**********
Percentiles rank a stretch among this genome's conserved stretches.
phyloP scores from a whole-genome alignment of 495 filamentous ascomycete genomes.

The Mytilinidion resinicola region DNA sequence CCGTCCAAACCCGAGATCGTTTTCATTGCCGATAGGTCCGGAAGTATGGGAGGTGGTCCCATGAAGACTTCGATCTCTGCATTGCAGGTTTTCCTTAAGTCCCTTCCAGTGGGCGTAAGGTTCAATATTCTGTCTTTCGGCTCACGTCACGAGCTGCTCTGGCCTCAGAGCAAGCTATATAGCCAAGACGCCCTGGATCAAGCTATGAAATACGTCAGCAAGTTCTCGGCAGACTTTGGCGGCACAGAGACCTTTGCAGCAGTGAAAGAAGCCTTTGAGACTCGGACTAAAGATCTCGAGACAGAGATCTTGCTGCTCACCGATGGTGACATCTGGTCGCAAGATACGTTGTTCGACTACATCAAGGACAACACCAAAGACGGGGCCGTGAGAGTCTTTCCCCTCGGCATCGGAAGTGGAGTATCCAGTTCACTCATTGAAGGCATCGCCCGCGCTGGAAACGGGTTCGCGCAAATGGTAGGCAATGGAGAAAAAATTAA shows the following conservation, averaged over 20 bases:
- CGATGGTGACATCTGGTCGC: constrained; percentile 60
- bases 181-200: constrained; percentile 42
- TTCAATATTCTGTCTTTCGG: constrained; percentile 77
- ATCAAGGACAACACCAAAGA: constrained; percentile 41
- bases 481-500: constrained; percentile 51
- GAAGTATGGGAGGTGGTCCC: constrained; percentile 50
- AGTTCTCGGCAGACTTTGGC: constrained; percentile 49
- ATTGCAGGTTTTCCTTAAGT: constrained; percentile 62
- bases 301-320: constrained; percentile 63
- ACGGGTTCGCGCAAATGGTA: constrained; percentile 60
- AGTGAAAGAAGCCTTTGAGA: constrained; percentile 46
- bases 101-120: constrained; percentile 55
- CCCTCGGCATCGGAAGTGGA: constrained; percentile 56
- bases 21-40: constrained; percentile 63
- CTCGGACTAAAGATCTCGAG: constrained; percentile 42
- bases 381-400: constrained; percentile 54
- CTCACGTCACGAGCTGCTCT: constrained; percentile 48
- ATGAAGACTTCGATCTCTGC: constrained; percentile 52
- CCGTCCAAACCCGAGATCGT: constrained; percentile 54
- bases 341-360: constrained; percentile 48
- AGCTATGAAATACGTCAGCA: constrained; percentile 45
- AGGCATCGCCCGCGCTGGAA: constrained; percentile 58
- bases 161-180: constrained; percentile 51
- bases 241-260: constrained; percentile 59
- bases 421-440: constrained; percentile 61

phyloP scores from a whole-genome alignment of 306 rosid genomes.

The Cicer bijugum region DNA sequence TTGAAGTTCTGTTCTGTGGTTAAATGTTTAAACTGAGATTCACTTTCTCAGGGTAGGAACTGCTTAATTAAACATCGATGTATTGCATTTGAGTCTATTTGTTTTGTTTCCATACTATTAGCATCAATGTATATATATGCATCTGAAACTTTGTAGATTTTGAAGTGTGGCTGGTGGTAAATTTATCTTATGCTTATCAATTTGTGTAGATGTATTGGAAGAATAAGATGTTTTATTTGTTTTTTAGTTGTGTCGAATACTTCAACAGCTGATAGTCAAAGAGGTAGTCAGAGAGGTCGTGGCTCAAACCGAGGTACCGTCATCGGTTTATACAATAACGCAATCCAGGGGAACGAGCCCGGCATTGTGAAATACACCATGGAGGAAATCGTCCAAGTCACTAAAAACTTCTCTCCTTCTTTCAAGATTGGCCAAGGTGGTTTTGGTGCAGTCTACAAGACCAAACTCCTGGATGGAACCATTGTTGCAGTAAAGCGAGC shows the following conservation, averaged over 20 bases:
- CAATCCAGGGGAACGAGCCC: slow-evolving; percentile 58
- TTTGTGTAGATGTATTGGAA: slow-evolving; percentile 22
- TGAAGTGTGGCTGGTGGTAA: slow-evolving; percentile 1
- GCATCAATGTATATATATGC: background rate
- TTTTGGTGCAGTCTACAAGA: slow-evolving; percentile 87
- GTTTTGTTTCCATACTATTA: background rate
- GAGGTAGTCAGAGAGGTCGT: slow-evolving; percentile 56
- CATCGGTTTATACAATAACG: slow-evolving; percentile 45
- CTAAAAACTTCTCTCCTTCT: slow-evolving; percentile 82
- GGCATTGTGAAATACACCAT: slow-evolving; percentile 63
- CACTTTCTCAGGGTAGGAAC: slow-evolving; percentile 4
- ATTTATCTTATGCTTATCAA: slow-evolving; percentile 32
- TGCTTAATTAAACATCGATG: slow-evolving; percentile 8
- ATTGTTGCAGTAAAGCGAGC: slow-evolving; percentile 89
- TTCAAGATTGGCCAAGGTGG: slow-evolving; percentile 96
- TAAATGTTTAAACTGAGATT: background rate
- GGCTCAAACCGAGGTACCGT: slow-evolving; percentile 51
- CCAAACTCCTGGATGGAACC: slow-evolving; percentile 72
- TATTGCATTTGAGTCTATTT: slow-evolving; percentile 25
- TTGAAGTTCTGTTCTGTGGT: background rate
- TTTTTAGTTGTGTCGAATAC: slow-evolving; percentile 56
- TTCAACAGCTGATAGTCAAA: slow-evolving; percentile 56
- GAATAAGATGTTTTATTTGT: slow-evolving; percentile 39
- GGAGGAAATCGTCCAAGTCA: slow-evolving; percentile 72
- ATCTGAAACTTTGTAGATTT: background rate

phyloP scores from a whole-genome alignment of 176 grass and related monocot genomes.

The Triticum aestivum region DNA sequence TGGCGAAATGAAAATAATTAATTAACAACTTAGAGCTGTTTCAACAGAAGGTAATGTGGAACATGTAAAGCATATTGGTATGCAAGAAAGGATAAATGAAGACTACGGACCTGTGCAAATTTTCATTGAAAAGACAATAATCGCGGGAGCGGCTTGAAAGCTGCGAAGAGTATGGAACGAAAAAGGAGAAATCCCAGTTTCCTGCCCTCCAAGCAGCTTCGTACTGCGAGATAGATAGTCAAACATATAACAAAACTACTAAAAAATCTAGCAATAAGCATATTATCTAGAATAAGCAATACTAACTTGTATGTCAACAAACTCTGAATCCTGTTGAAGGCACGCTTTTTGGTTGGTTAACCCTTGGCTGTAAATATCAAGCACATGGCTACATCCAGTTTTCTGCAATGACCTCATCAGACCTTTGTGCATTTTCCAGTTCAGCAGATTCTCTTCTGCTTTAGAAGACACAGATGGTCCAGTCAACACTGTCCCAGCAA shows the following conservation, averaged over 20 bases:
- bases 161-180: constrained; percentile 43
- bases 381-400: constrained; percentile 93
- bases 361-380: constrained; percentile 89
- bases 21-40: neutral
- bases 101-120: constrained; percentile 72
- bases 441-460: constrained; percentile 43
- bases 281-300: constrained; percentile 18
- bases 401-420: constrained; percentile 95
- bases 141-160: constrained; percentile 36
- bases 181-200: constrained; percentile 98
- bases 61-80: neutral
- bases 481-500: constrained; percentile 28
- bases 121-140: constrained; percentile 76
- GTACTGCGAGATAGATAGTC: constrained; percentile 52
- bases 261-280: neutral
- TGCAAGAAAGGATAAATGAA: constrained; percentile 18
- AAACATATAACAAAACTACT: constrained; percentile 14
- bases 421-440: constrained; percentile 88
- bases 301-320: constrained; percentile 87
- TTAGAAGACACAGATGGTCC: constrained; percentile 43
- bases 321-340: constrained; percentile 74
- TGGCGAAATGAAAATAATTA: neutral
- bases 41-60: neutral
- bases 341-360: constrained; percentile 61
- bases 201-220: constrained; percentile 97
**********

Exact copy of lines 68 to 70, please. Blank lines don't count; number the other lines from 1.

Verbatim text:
- bases 61-80: neutral
- bases 481-500: constrained; percentile 28
- bases 121-140: constrained; percentile 76